Gluten Free on the Go


The site’s been a little silent the last couple of weeks as I’ve had some Uni exams. Exams are stressful there’s no doubt about it. If you’re anything like me, when the busiest times hit, it’s difficult even remembering to eat, let alone knowing what to grab that’s gluten free and will fuel your brain cells just when they need it most.

So I’ve gathered a few tips.

Baked Potatoes

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That’s right. The simple Spud. Whack one of these beauties in the oven, rubbed with a little olive or coconut oil and salt, and pricked with a fork (so it doesn’t explode!). Leave it for a whole two hours on 180 degrees C, and you can get back to work while you inhale the increasingly scrumptious aroma. I’ve found this is THE best way to get that reeeeally crispy skin, with the fluffy potato on the inside. These beauties are gluten free, vegan, free from anything but potato of course. Topping potential is versatile. Here are a few suggestions:

Simply Butter

Butter & Cheese

Baked beans & cheese

Tuna mayo & sweetcorn

Cream cheese

Smoked salmon & cream cheese

Prawns in white lasagne sauce (Honestly try it, it’s an unexpected hit).

To be even more adventurous with these toppings take a look at these other Amazing Ways to Eat a Baked Potato for Dinner

Pair it with a large handful of salad or veggies on the side and you’ve got a pretty nutritious, sustaining lunch or dinner right there.

Another top tip: Bung two or more into the oven and leave them in the fridge for an easy grab the next day.



The Sandwich

Sandwiches make the perfect quick snack or lunch to whip up when you’re busy.


We recently gave a brief review of this Wholesome Vitality Loaf from Schar and have to say it’s one of our favourite gluten free breads for making sandwiches that aren’t filled with giant holes and don’t self destruct the second you pick them up, leaving you sandwich eating via knife and fork.


If you’ve already found another gluten free bread equally heroic then fab! (Please mention it in the comments, we’d love to up the list of our reliable ones!)

Here are my favourite fillings:

Cream cheese, tomato, cucumber and lettuce

Tuna mayo, sweetcorn & cucumber

Mozzarella, bazil & tomato

(Gluten free) veggie burger, cheese, lettuce & ketchup

Beetroot, hummus & lettuce

Avocado, hummus & feta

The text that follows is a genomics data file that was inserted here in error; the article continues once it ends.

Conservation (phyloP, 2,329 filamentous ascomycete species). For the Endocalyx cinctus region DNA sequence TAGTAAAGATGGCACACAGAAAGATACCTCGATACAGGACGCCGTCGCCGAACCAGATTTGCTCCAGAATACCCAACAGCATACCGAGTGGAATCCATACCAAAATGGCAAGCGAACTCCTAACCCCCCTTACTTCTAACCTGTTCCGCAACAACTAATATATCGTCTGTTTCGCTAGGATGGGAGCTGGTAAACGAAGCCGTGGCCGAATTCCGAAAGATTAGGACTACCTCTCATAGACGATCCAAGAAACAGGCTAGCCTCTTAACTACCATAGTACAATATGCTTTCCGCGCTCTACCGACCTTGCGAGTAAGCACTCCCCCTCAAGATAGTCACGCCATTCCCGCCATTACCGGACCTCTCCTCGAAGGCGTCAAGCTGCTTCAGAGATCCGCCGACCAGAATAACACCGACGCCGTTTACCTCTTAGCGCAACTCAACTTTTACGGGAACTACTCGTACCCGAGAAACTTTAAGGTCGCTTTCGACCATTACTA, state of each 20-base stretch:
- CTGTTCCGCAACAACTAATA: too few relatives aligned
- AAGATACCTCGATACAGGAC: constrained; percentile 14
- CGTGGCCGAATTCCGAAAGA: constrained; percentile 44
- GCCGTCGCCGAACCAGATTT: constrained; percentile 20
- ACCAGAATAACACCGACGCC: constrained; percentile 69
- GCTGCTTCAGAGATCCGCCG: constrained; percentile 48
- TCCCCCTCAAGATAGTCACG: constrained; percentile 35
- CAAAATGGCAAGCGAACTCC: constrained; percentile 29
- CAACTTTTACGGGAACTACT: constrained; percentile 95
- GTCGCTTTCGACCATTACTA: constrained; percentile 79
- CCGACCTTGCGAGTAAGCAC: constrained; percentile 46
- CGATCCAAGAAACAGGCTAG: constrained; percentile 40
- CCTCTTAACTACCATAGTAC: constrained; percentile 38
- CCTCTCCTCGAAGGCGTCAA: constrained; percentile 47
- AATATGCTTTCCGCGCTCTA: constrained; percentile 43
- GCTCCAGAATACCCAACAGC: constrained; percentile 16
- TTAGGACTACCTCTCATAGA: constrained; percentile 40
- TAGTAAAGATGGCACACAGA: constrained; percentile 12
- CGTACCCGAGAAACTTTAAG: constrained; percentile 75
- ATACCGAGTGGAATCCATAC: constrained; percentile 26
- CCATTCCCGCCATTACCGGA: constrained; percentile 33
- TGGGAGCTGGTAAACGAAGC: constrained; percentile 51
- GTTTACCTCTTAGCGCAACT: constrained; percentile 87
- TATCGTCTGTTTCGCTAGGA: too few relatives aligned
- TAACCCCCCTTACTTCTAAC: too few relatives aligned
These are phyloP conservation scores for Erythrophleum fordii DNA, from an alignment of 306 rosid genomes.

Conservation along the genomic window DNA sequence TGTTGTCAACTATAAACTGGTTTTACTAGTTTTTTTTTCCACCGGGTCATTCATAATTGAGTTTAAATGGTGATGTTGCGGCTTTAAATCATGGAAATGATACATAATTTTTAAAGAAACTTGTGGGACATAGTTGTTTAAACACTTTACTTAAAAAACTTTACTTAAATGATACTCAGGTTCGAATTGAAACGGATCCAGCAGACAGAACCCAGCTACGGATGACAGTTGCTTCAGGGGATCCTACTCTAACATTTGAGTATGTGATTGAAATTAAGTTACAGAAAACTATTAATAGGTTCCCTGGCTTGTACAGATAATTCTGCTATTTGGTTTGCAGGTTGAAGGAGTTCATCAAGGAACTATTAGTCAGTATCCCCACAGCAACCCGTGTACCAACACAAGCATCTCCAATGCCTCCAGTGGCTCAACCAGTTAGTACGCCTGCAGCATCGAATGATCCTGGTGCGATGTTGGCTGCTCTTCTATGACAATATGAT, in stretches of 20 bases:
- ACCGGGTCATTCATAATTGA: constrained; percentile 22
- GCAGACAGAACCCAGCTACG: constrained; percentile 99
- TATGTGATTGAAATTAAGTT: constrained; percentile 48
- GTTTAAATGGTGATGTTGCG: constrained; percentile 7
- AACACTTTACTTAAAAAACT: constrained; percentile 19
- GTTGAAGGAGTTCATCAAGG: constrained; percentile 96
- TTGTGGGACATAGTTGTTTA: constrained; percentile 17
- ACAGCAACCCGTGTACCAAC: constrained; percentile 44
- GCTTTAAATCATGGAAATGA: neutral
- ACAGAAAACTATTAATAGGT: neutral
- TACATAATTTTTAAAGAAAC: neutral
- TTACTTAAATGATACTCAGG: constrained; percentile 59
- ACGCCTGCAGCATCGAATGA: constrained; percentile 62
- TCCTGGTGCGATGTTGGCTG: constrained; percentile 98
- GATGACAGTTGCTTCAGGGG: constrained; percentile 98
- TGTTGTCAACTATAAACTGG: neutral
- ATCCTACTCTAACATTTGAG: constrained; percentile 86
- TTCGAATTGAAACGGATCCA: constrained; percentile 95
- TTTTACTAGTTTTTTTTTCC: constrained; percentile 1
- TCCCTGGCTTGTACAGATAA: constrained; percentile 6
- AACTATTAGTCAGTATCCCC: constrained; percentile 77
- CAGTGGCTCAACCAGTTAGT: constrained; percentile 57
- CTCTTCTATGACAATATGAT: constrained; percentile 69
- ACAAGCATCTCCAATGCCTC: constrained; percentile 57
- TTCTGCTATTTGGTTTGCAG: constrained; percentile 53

Avocado, egg, tomato & cheese

Halloumi & mango chutney

For more ideas check out this Ultimate List of Sandwich Fillings



Halloumi & Mango Chutney


By Hmioannou – Own work, CC BY 3.0,


I kid you not.

This has become one of my go to suppers.

Chop the halloumi into rectangular pieces and fry it with just the tiniest drop of coconut oil, on a medium-high heat. This requires a little patience. You need to wait for all the liquid from the cheese to dissipate and turn brown before flipping the halloumi over, and then wait for the second side to go brown. What you end up with is halloumi that’s slightly crispy on the outside ridiculously creamy on the inside. The salt is burned off while cooking so provided you cook it long enough, it won’t taste too salty. Pair this with mango chutney for dipping and oh my word. Say no more.

(I usually chop up some pepper or other veggies to dip on the side as well).

Halloumi is a Cyprian cheese, usually produced from goat’s or sheep milk, although some modern varieties are made from cows milk. It does have a high fat content and is pretty high in sodium even if cooked this way, so don’t go too overboard. It’s a terrific source of calcium, and a pretty good source of Vitamin B12 and protein too.



Enter a captioBy Ryan Michael from austin, usa – mission burrito, CC BY-SA 2.0,

Wraps can be a real winner if you’re stuck for time. Two of my favourites are the Bfree Wraps which come in a few different varieties, and more recently, these Protein Wraps from Warburton. I bought mine from Tesco. These are really filling, tend to contain the filling well, and are pretty nutritious to boot! Work well as a burrito, fajita, wrap. I’m not really sure what the difference is!


Quorn chicken, peppers, red onion, tomatoes, spices, lettuce, a drop of mayo and some grated cheddar.

Grated cheese, lettuce, drop of mayo and lots of black pepper (this one’s super quick when I’m rushed on time).